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Menopause. 2003 Mar-Apr;10(2):160-4.

Effects of bilateral ovariectomy and postoperative hormonal replacement therapy with 17beta-estradiol or raloxifene on serum leptin levels.

Author information

1
Department of Obstetrics and Gynecology, University of Naples "Federico II," the Department of Endocrinology, Second University of Naples, Italy. gtommaselli@yahoo.it

Abstract

OBJECTIVE:

To verify the effects of hypoestrogenism and replacement therapy on body mass index (BMI) and leptin in ovariectomized women.

DESIGN:

We conducted a longitudinal study on 56 women undergoing abdominal bilateral ovariectomy divided into three groups: 19 untreated controls, 18 scheduled to receive 17beta-estradiol, and 19 on raloxifene starting 15 days after surgery. Height, weight, and BMI were recorded on the day of surgery, 5 and 15 days later, and then after 6 months. Leptin and estradiol concentrations were determined by radioimmunoassay on the day of surgery, days 1, 5, and 15, and 6 months after.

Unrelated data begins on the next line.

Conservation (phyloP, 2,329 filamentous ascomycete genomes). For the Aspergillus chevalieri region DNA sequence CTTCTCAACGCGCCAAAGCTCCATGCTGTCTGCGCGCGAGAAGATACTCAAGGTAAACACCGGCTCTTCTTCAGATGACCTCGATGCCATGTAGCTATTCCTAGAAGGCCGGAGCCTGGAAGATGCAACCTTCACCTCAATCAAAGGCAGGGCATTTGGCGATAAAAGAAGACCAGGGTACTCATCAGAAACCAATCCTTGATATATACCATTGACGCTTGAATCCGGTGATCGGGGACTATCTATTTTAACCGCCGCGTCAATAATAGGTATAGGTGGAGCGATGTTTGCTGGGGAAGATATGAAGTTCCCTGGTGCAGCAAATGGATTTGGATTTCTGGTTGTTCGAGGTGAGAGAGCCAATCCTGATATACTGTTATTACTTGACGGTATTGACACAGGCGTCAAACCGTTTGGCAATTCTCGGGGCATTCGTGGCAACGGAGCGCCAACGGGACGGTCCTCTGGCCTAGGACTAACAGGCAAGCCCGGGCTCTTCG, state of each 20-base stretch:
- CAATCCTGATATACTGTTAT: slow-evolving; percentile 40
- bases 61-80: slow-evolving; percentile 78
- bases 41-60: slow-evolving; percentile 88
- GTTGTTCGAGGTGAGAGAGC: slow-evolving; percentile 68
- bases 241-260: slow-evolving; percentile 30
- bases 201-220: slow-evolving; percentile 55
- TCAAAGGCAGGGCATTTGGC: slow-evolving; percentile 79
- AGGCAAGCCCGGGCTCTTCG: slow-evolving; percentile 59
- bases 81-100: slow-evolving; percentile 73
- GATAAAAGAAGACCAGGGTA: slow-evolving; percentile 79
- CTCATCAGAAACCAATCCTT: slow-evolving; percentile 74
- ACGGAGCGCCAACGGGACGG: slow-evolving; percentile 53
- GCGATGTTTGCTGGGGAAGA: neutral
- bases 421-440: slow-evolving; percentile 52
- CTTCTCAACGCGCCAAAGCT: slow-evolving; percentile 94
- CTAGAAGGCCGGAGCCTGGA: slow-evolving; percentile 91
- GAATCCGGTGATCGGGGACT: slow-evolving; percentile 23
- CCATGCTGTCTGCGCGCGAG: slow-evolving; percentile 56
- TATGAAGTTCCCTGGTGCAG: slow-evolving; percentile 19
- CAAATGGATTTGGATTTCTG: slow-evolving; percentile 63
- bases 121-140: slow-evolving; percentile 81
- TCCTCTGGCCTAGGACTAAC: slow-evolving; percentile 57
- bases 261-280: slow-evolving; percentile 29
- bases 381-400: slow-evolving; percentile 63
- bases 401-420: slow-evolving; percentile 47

RESULTS:

Leptin levels rose significantly on the day after surgery [median (range): 18.2 (9.8-25.0), 12.5 (9.1-20.9), and 20.5 (12.9-24.5); P< 0.01 v basal] and returned to values similar to baseline on day 5 in all groups. Six months later, controls showed significantly higher leptin levels in comparison with both treated women and basal values [median (range): 19.7 (10.4-22.8), 11.0 (7.6-16.9), and 13.5 (9.1-14.8) ng/ml; P< 0.01). Estradiol levels decreased in all groups, reaching statistical significance 5 days after surgery ( P< 0.01 v basal). A significant rise was observed 6 months after surgery in women treated with estrogens ( P< 0.01). Six months after surgery, BMI increased in untreated controls in comparison with treated women and baseline, although not significantly.

CONCLUSIONS:

The absence of modifications in leptin on days 5 and 15 after ovariectomy suggests that, in humans, estrogens may not exert an important effect on leptin secretion. After 6 months, replacement therapy maintained leptin levels and BMI was unmodified, whereas untreated controls showed a significant increase in leptin and a trend toward higher BMI, suggesting that replacement therapy may prevent changes in fat distribution and in leptin levels.

PMID:
12627042
[Indexed for MEDLINE]

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